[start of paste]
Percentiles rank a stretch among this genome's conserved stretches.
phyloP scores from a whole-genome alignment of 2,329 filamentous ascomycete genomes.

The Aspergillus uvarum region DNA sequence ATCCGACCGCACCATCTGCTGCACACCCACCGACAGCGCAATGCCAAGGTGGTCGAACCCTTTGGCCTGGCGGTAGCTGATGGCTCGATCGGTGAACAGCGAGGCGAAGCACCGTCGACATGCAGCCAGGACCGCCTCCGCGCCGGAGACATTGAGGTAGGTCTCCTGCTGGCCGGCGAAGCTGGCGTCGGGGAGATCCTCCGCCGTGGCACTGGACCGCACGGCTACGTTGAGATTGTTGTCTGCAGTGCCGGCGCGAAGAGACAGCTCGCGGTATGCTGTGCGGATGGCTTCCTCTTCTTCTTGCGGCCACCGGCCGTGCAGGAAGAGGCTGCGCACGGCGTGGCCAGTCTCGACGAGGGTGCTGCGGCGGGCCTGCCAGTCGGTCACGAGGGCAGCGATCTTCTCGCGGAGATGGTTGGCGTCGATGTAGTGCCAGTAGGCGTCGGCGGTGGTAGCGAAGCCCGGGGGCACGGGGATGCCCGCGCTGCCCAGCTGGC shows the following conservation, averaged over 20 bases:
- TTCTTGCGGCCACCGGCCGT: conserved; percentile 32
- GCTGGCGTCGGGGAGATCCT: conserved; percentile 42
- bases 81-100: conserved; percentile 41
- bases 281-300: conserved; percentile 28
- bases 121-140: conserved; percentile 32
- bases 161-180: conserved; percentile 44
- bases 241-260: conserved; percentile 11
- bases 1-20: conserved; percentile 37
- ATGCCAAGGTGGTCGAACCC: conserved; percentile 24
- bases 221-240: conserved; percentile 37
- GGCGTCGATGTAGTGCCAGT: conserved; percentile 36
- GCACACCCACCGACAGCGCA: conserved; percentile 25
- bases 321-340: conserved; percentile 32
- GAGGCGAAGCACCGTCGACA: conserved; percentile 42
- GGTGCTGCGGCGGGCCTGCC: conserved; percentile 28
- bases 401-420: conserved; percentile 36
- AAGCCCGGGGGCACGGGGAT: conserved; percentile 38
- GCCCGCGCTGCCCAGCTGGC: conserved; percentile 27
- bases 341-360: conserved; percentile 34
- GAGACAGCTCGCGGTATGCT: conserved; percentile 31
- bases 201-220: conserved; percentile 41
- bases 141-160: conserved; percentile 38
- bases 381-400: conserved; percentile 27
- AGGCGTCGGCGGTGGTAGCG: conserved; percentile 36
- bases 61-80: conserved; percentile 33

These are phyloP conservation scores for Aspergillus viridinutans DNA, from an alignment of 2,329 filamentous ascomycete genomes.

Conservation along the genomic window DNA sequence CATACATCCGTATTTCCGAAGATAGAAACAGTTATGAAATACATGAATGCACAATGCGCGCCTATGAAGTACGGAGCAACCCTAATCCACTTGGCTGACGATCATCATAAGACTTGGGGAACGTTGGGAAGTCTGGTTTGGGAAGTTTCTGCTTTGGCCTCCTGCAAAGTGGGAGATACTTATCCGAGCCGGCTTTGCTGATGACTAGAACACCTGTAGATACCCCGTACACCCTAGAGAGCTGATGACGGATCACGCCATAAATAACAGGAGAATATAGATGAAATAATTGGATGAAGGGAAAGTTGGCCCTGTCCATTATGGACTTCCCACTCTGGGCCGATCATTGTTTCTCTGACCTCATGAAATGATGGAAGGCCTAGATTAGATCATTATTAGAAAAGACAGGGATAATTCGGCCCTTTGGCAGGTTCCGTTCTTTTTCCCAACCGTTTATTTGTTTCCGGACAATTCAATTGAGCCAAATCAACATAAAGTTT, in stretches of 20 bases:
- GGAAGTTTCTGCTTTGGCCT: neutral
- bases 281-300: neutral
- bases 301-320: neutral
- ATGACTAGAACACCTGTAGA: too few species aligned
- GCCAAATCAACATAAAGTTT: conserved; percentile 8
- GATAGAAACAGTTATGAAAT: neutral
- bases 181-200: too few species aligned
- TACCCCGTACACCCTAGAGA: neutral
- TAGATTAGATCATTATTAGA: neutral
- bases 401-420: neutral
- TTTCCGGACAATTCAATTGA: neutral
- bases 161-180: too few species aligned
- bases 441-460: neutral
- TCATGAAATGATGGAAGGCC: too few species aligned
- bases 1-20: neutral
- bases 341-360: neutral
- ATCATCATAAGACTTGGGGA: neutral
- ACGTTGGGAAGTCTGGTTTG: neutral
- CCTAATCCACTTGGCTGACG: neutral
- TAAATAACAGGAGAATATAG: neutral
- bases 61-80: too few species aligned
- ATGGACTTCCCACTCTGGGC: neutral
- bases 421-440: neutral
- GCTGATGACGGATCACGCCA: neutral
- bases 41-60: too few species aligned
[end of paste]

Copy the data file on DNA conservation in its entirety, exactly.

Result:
Percentiles rank a stretch among this genome's conserved stretches.
phyloP scores from a whole-genome alignment of 2,329 filamentous ascomycete genomes.

The Aspergillus uvarum region DNA sequence ATCCGACCGCACCATCTGCTGCACACCCACCGACAGCGCAATGCCAAGGTGGTCGAACCCTTTGGCCTGGCGGTAGCTGATGGCTCGATCGGTGAACAGCGAGGCGAAGCACCGTCGACATGCAGCCAGGACCGCCTCCGCGCCGGAGACATTGAGGTAGGTCTCCTGCTGGCCGGCGAAGCTGGCGTCGGGGAGATCCTCCGCCGTGGCACTGGACCGCACGGCTACGTTGAGATTGTTGTCTGCAGTGCCGGCGCGAAGAGACAGCTCGCGGTATGCTGTGCGGATGGCTTCCTCTTCTTCTTGCGGCCACCGGCCGTGCAGGAAGAGGCTGCGCACGGCGTGGCCAGTCTCGACGAGGGTGCTGCGGCGGGCCTGCCAGTCGGTCACGAGGGCAGCGATCTTCTCGCGGAGATGGTTGGCGTCGATGTAGTGCCAGTAGGCGTCGGCGGTGGTAGCGAAGCCCGGGGGCACGGGGATGCCCGCGCTGCCCAGCTGGC shows the following conservation, averaged over 20 bases:
- TTCTTGCGGCCACCGGCCGT: conserved; percentile 32
- GCTGGCGTCGGGGAGATCCT: conserved; percentile 42
- bases 81-100: conserved; percentile 41
- bases 281-300: conserved; percentile 28
- bases 121-140: conserved; percentile 32
- bases 161-180: conserved; percentile 44
- bases 241-260: conserved; percentile 11
- bases 1-20: conserved; percentile 37
- ATGCCAAGGTGGTCGAACCC: conserved; percentile 24
- bases 221-240: conserved; percentile 37
- GGCGTCGATGTAGTGCCAGT: conserved; percentile 36
- GCACACCCACCGACAGCGCA: conserved; percentile 25
- bases 321-340: conserved; percentile 32
- GAGGCGAAGCACCGTCGACA: conserved; percentile 42
- GGTGCTGCGGCGGGCCTGCC: conserved; percentile 28
- bases 401-420: conserved; percentile 36
- AAGCCCGGGGGCACGGGGAT: conserved; percentile 38
- GCCCGCGCTGCCCAGCTGGC: conserved; percentile 27
- bases 341-360: conserved; percentile 34
- GAGACAGCTCGCGGTATGCT: conserved; percentile 31
- bases 201-220: conserved; percentile 41
- bases 141-160: conserved; percentile 38
- bases 381-400: conserved; percentile 27
- AGGCGTCGGCGGTGGTAGCG: conserved; percentile 36
- bases 61-80: conserved; percentile 33

These are phyloP conservation scores for Aspergillus viridinutans DNA, from an alignment of 2,329 filamentous ascomycete genomes.

Conservation along the genomic window DNA sequence CATACATCCGTATTTCCGAAGATAGAAACAGTTATGAAATACATGAATGCACAATGCGCGCCTATGAAGTACGGAGCAACCCTAATCCACTTGGCTGACGATCATCATAAGACTTGGGGAACGTTGGGAAGTCTGGTTTGGGAAGTTTCTGCTTTGGCCTCCTGCAAAGTGGGAGATACTTATCCGAGCCGGCTTTGCTGATGACTAGAACACCTGTAGATACCCCGTACACCCTAGAGAGCTGATGACGGATCACGCCATAAATAACAGGAGAATATAGATGAAATAATTGGATGAAGGGAAAGTTGGCCCTGTCCATTATGGACTTCCCACTCTGGGCCGATCATTGTTTCTCTGACCTCATGAAATGATGGAAGGCCTAGATTAGATCATTATTAGAAAAGACAGGGATAATTCGGCCCTTTGGCAGGTTCCGTTCTTTTTCCCAACCGTTTATTTGTTTCCGGACAATTCAATTGAGCCAAATCAACATAAAGTTT, in stretches of 20 bases:
- GGAAGTTTCTGCTTTGGCCT: neutral
- bases 281-300: neutral
- bases 301-320: neutral
- ATGACTAGAACACCTGTAGA: too few species aligned
- GCCAAATCAACATAAAGTTT: conserved; percentile 8
- GATAGAAACAGTTATGAAAT: neutral
- bases 181-200: too few species aligned
- TACCCCGTACACCCTAGAGA: neutral
- TAGATTAGATCATTATTAGA: neutral
- bases 401-420: neutral
- TTTCCGGACAATTCAATTGA: neutral
- bases 161-180: too few species aligned
- bases 441-460: neutral
- TCATGAAATGATGGAAGGCC: too few species aligned
- bases 1-20: neutral
- bases 341-360: neutral
- ATCATCATAAGACTTGGGGA: neutral
- ACGTTGGGAAGTCTGGTTTG: neutral
- CCTAATCCACTTGGCTGACG: neutral
- TAAATAACAGGAGAATATAG: neutral
- bases 61-80: too few species aligned
- ATGGACTTCCCACTCTGGGC: neutral
- bases 421-440: neutral
- GCTGATGACGGATCACGCCA: neutral
- bases 41-60: too few species aligned